A slightly delayed post about day four and into day five, thanks to no reception.
Down, out of Rocky Mountain National Park, we meandered. Into plains, followed by hills, followed by painted rocks, sage brush, more painted rocks.
Rocks. A theme in this part of the country. It sounds silly to say out loud, I guess, but whoa — rocks. I imagined pioneers traveling through here, stopping here to farm and finding a truly astounding and frustrating number of rocks in every field. It’s hard to farm with rocks.
Lots and lots of rocks.
This was my first time in this part of the country. Or, rather, I think my parents might’ve taken us through something like this at some point. I vaguely remember a trip into Utah, but it’s a big state and I don’t remember any of these rocks.
Tall rocks. Short rocks. Rocks that climbed into the sky. Rocks that worked into a plateau. Rocks that jutted up and down. Red rocks. Orange rocks. Brown rocks.
It was these rocks that a fella named Earl Douglass stumbled upon dinosaur bones in 1909 and became the first paleontologist in the area. Today the quarry area, where many of the bones are, is housed in part within a National Park structure where you can actually touch them. Yes, real dinosaur bones. It’s incredible.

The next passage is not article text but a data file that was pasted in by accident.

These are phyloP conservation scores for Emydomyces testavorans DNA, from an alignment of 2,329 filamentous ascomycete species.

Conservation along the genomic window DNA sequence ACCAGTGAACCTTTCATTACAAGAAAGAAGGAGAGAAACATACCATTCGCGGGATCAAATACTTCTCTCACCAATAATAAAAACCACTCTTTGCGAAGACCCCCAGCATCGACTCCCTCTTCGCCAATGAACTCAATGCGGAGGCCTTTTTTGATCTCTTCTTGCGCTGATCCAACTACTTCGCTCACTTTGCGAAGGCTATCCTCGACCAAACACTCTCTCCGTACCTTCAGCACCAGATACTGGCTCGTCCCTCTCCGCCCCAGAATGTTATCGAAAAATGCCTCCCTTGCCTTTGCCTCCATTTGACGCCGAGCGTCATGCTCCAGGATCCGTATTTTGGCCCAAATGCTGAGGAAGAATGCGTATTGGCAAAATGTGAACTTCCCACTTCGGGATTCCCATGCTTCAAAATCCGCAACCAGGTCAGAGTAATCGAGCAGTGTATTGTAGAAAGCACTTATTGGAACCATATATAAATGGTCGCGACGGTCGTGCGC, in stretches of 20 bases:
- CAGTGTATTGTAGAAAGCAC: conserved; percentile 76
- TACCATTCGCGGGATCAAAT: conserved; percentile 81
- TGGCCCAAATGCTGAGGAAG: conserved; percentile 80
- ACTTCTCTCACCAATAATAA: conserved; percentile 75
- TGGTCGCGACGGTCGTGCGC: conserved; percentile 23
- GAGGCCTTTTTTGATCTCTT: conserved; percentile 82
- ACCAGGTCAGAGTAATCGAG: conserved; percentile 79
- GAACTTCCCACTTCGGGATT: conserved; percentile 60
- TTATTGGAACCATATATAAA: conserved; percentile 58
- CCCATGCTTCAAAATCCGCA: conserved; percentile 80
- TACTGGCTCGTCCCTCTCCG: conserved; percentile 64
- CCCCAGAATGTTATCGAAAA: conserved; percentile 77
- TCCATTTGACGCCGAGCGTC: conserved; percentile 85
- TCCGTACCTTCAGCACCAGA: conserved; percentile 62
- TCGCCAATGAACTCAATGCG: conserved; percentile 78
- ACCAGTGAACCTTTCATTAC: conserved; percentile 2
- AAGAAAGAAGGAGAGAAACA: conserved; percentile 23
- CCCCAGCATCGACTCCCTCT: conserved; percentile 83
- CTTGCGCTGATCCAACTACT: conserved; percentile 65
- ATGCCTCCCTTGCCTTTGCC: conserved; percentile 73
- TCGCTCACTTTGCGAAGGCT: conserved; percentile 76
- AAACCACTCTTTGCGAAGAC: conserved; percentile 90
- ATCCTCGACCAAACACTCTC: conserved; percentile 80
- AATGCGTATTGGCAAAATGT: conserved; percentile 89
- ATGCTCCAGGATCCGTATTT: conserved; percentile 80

The beauty of the area is also incredible, and we camped in it over the night of Day 4 and into Day 5. We hiked along the Green River out of the campground, one of the few trails in the park that does allow dogs.
On the way into the park we made a pit stop or two through Colorado and into Utah.
On one stop we had to deal with a home-loan related fire. I’m told something always goes wrong with getting a home loan, but my goodness – why?! Of course Veterans United Home Loan, the company we are using, could not have let me know several weeks ago when I submitted the tax documents that they are not the right ones. They had to wait until this moment when we are traveling through an area with precious little cell signal, far from home, that they need such-and-such-a-thing RIGHT NOW. So we stopped at a McDonalds, library and post office in tiny Colby, Colorado. Wonderful.
Ice cream pit-stops are important.
When we arrived at the campground the visitor center was already closed, so we went this morning.
After viewing the dinosaur bones in the morning and almost killing the dog because she ate a seatbelt in my Volvo (I don’t want to talk about it), we bolted our way through Utah, up-up-up a mountain or two and then down, down, down into the Salt Lake valley. The night of day five we’ll spend the night at City of Rocks National Preserve, Idaho.
We’ll tell you about that tomorrow. (Or, now, later today.)